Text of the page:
If you are a smoker and smoke around your dog , then the answer is YES. Most people nowadays would already know that smoking around your pets can’t be good. But just how harmful is it? After all, your pet’s not getting that much exposure to cancer-causing chemicals, right?
Second-hand smoke (also called Environmental Tobacco Smoke or ETS) is just as dangerous to pets as it is to people. If you smoke in the home the ETS linger in the air a long time and you dog for example spends more time at home than you do and is therefore exposed to the carcinogenic elements for longer periods of time than the humans in your home who go out more often. ”Dog and cat lungs are essentially identical to human lungs.” states Dr. Jan Bellows, DVM, a vet at All Pets Dental Clinic in Weston, FL.
Have You Tried The New Electronic Cigarettes?
Many smokers have embraced the new healthier, cheaper alternative to smoking, an electronic cigarette (often called “e-cigarette” or “e-cig”). This amazing new gadget allows the smoker to “go through the motions” of traditional cigarette smoking, by inhaling a simulated “smoke” (vapour) which tastes like real smoke! My Sister has been using the H2 clearomizer from Ecigwarehouse with great results so that may be something you want to try if you’re serious about reducing the risks from smoking..
Health Risks of Second Hand Smoke To Pets
Studies show that in pet dogs, second-hand smoke has been found to be linked significantly with nasal sinus cancer as well as lung cancer. Research performed at Colorado State University reveals that there is a higher occurrence of both nasal cavity tumors and lung cancer in pet dogs that were exposed to second hand smoke as compared to pet dogs that stay in homes with non-smoking members.
Interestingly, the increased nasal cancers were more prevalent among among long nosed breeds such as Collies. There was no significant increase in nasal growths in dogs with short to medium length noses. However the short to medium nosed dogs had an increase in lung cancer instead.
Researchers conclude that the long-nosed breeds are more likely to get nasal cancer simply because their long noses have more surface area for the carcinogens to be deposited and because their nasal passages have more cells, there is a greater possibility that some of these cells get mutated by carcinogens into cancer cells.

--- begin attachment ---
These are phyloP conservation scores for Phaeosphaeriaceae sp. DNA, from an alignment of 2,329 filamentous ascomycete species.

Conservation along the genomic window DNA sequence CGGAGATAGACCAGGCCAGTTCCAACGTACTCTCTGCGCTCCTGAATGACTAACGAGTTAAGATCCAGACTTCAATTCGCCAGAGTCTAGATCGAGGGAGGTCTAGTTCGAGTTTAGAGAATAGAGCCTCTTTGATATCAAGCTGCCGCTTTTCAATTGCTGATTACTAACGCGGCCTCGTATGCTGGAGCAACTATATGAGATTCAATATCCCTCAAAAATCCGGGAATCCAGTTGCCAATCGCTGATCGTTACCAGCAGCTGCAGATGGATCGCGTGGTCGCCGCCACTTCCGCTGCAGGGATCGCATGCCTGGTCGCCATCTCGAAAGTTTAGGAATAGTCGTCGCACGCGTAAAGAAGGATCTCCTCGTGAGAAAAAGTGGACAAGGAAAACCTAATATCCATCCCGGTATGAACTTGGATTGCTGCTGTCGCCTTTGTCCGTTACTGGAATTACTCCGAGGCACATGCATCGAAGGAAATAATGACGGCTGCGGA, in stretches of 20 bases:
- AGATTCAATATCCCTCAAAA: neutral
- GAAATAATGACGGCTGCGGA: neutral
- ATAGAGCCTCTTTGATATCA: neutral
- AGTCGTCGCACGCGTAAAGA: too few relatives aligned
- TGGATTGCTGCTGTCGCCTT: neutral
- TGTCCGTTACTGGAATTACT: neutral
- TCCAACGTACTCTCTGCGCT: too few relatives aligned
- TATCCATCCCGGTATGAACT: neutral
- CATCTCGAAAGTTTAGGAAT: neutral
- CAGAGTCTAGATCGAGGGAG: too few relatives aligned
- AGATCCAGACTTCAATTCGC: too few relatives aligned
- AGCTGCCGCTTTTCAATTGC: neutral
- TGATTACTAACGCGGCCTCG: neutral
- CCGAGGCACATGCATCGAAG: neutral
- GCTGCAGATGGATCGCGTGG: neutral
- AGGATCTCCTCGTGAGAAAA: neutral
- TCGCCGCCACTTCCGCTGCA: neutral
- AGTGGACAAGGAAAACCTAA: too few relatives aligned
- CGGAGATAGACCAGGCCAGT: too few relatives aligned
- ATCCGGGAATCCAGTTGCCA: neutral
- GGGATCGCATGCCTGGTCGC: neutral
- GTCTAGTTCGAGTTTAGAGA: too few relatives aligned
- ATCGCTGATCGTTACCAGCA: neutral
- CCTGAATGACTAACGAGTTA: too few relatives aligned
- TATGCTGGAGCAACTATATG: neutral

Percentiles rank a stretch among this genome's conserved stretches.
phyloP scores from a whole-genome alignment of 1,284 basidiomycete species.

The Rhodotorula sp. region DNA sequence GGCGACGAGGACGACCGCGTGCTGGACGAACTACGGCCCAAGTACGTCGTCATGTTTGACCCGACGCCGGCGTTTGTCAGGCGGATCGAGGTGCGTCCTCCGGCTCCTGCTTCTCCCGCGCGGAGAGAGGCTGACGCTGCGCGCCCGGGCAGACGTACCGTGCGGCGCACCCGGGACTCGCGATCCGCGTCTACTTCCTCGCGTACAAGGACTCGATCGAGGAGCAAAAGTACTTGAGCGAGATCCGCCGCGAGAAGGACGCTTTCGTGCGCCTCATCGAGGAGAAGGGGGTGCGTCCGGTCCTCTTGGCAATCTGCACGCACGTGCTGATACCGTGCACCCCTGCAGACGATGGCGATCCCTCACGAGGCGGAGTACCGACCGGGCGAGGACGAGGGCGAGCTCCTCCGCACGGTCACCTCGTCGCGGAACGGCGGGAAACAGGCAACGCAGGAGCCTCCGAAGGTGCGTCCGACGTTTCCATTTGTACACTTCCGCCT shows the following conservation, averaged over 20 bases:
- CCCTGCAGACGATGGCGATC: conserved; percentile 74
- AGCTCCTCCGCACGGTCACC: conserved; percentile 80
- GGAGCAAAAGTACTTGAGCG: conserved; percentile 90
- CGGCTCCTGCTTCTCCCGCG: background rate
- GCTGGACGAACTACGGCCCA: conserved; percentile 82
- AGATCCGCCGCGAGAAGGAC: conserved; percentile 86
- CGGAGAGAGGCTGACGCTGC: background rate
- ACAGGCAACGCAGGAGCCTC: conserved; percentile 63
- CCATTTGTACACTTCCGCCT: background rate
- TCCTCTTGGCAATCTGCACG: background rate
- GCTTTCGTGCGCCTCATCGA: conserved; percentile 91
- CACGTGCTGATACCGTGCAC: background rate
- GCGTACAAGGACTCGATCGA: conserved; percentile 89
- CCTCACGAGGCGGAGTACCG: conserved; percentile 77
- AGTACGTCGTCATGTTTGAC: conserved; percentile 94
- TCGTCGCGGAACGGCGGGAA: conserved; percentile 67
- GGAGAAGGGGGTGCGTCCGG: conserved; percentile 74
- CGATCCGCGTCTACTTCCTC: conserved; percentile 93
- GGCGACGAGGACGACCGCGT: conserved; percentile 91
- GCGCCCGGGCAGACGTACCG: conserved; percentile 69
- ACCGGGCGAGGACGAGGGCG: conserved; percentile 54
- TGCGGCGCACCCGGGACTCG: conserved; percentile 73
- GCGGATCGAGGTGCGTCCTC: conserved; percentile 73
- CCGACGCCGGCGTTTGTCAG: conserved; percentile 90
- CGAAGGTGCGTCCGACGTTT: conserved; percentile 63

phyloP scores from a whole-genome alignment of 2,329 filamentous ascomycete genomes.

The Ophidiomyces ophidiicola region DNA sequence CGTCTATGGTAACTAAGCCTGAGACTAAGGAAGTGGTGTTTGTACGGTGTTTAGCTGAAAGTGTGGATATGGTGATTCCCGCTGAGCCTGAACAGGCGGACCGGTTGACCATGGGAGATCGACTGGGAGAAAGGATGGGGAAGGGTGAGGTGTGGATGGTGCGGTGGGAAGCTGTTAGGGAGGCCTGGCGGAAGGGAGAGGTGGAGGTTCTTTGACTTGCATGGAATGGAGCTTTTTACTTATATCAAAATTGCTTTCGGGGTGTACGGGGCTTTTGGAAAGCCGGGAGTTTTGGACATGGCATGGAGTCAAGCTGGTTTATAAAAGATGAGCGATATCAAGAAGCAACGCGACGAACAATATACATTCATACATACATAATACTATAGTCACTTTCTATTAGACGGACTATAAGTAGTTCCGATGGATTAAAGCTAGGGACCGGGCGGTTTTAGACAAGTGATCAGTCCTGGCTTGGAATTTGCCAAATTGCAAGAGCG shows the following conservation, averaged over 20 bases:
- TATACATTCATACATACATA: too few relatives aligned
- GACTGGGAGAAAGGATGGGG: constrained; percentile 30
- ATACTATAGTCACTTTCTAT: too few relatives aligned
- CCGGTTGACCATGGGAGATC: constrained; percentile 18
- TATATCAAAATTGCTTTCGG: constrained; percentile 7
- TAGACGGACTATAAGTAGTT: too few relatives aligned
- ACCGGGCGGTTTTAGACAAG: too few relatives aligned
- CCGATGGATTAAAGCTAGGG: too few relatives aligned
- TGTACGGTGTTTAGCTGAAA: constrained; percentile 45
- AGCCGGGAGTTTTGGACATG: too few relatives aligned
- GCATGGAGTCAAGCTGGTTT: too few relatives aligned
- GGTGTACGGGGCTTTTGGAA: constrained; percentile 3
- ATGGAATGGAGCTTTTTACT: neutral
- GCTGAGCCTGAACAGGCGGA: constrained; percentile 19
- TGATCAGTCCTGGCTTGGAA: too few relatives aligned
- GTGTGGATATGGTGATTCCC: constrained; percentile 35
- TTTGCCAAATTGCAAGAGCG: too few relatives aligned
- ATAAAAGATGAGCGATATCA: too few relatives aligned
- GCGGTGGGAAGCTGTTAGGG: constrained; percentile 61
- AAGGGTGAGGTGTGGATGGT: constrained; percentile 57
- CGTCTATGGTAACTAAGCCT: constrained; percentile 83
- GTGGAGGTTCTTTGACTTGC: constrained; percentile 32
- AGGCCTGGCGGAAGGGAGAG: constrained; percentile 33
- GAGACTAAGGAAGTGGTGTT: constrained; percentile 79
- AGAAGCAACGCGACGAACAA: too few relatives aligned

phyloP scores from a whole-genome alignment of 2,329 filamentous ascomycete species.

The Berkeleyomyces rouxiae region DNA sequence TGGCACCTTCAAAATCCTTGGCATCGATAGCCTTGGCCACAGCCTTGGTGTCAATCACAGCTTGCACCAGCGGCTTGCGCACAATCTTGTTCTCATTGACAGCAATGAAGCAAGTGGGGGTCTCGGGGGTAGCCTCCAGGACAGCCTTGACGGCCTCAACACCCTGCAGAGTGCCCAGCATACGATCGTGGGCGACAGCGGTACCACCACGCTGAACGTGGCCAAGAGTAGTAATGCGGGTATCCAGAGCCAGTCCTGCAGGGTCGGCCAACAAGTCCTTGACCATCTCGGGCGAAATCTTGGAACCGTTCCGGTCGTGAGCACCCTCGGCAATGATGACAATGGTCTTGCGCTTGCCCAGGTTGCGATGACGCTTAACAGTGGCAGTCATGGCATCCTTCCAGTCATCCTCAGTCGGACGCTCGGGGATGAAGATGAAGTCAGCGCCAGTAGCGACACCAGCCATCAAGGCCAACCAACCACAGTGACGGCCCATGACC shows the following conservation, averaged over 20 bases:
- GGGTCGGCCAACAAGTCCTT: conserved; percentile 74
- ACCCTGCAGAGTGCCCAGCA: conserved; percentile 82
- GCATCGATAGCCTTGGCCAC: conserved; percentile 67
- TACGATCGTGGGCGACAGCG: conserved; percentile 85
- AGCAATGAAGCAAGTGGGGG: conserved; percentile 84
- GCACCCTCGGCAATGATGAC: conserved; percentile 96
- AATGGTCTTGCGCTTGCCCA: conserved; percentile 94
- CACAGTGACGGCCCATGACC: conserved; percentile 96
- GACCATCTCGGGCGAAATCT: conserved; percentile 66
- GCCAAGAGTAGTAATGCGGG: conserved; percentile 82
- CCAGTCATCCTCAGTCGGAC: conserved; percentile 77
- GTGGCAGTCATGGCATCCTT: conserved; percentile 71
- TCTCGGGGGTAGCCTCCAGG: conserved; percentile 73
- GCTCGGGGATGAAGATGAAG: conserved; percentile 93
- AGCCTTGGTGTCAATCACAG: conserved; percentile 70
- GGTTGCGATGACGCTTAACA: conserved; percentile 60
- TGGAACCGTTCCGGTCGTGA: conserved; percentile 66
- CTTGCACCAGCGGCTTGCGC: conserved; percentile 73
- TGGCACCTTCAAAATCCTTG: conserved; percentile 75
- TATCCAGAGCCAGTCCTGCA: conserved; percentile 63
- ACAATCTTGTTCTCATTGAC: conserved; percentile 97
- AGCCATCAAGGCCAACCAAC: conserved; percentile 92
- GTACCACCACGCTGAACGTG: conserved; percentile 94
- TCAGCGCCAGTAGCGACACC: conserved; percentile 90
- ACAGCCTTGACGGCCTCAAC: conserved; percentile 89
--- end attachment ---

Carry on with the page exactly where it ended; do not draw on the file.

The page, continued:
The same study showed that while dog breeds with short to medium noses do not have a greater nasal cancer risk than dogs unexposed to second hand, they do, however, have a somewhat greater occurrence of lung cancer cells. This is likely due to their much shorter nasal passages being less efficient at filtering the carcinogens from inhaled air prior to it getting in their lungs.
We humans spend so much time with our beloved pets that we expose them to the same ecological threats that we face. Lots of human practices, including smoking cigarettes, can impact animals just as they can harm other members of the household (particularly children). In addition to trying an e-cigarette you could try designating a different room in your house or cigarette smoking outside the home so you can reduce exposure for your pooch as well as the other non-smoking family members.
All Animals Are At Risk With Secondhand Smoke
Cats exposed to second hand smoke are more likely to get cancers of the mouth and lymph nodes. The poisons build up on their fur and they lick it up when they groom themselves exposing their mucous membranes the cancer-causing chemicals.
Birds are very sensitive to air contaminants and are at danger for lung cancer and pneumonia when exposed to secondhand smoke.
Secondhand smoke has also been found to cause heart troubles in bunnies.
The nicotine in cigarettes is also extremely hazardous to your pet dog if they eat it (either cigarettes or nicotine patches), so keeping them out of the home entirely is ideal but certainly out of reach of your pet is a must. Luckily, in a 2008 research in the journal Tobacco Control, almost a third of pet-parent smokers surveyed said knowing about the risks of secondhand smoke to their pet dogs would motivate them to try to stop smoking.
Be sure to share this information with anyone you know who smokes. Believe me, they don’t want to one day get the call from their vet that we all fear– “We’re sorry – it’s Cancer and there’s nothing we can do!”